Marion commission hikes mill levy for library use

Success and greater use mean more expense for the Marion Library/Railroad Depot, Marion city commissioners agreed 3-0 at their Monday meeting.

So the library mill levy will jump from 4.554 mills to 8 mills next year.

Commissioner Larry McLain said the resulting more than $30,000 budget increase to more than $68,000 is exactly “what people should expect” for a division of the city that has doubled and tripled services and space in a year.

He said what he is hearing from the public is that they want even more service from the library with more hours open.

Mayor Eloise Mueller said she “didn’t want to go backward” on library service, but felt it “my duty” to at least question the increase.

Mueller asked librarian Janet Marler whether it was wise to be increasing budget, or should she rather be looking at ways to cut expenses.

Marler said she thought there would be a public outcry if services were cut any from what they are now. The library has gone from 35 to 48 hours open weekly with requests for more hours, she said.

Marler said the library employs two full-time and one part-time persons, and she already feels “embarrassed” under budget restrictions that help is being paid only $5.50 an hour.

City Administrator David Mayfield said the library is paying $3,180 for insurance and $7,600 for utilities that it didn’t pay out of budget before because its costs were hidden under general outlays for the city building, where it used to be housed.

To meet expenses, Mayfield noted, the library has had to draw from the general fund, which increases pressures on the rest of the city.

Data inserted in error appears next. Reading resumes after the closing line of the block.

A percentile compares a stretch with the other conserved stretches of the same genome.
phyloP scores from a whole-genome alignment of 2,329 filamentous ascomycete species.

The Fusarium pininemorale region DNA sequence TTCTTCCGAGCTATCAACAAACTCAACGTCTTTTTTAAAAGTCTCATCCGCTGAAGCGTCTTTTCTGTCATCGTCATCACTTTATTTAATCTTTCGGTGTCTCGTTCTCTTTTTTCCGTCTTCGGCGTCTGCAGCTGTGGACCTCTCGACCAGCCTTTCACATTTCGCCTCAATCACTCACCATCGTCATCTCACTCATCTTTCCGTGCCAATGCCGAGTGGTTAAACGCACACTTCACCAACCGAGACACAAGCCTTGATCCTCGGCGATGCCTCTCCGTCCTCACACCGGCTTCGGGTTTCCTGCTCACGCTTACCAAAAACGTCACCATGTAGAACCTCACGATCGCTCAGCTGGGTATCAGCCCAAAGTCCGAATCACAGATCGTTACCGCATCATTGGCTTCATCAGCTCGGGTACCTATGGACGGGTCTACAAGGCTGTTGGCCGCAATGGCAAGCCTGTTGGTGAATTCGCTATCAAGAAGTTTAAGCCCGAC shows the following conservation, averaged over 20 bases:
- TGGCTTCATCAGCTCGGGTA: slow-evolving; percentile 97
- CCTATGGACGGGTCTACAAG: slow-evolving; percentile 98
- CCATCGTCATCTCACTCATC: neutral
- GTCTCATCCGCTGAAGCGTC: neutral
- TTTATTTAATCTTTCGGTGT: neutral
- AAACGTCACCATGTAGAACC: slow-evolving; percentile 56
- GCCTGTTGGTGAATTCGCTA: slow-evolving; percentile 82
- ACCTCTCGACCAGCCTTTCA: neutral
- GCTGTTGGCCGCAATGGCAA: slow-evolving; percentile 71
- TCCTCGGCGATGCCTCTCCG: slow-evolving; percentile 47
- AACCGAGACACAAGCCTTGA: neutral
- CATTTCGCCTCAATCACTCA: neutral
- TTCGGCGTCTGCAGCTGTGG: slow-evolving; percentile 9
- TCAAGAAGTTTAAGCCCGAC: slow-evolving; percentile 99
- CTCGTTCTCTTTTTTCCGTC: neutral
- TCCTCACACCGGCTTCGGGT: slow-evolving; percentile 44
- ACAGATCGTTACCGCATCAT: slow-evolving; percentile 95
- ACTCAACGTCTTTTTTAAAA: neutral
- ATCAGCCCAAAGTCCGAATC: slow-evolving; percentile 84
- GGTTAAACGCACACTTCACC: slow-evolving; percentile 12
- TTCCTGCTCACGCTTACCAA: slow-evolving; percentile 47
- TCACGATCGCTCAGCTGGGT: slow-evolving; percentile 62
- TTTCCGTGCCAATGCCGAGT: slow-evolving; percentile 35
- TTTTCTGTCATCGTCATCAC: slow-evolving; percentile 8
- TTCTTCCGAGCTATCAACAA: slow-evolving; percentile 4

Development director Susan Cooper pointed out that with the library in the old depot, it has become a growing tourist attraction, and she would deem it unwise to do anything that would cut its hours and make it less accessible to the public.

Harvey Sanders, public works director, said the city crew has been flushing out fire hydrants for increased chemical distribution, and, with continuing pumping, all the water put into the system during the lake algae crisis should be out of it in two to three days.

Mayfield said, “We began drawing water from the reservoir Wednesday, July 2, after we were able to complete the installation of the activated carbon machines that KDHE (Kansas Department of Health and Environment) recommended.”

As a result of the effort to develop an alternate water source,”when we complete the installation of the electric pumps at the creek, we will be able to provide a raw water source to customers at a significant decrease in cost compared to treated water.

“Examples (of raw water use) are road construction, water for livestock, gardens, etc. This procedure will allow us to switch to our emergency backup water plan immediately if it would become necessary in the future.”

Mayfield said commissioners would need to develop a raw water rate under a system where most users would haul the water by truck. It never would be allowed to enter the treatment plant.

Mayfield said he, Cooper and Sanders are looking for grant money-while discussing the addition with engineers-that would be used to add ozone treatment to the water plant upgrade.

It might double the cost of the upgrade from $800,000 to as much as $1,600,000, he said, “but I hope that estimate’s high.”

Police Chief Michel Soyez announced that he is one of 28 lawmen accepted from among 152 applicants for chief schooling beginning later this month at the Kansas Law Enforcement Academy at Yoder. Marion police officers completing school there this week are Phillip Hartzfield and Josh Whitwell.

The commissioners approved the monthly utility billing tie out and paying warrants for $20,909.08.

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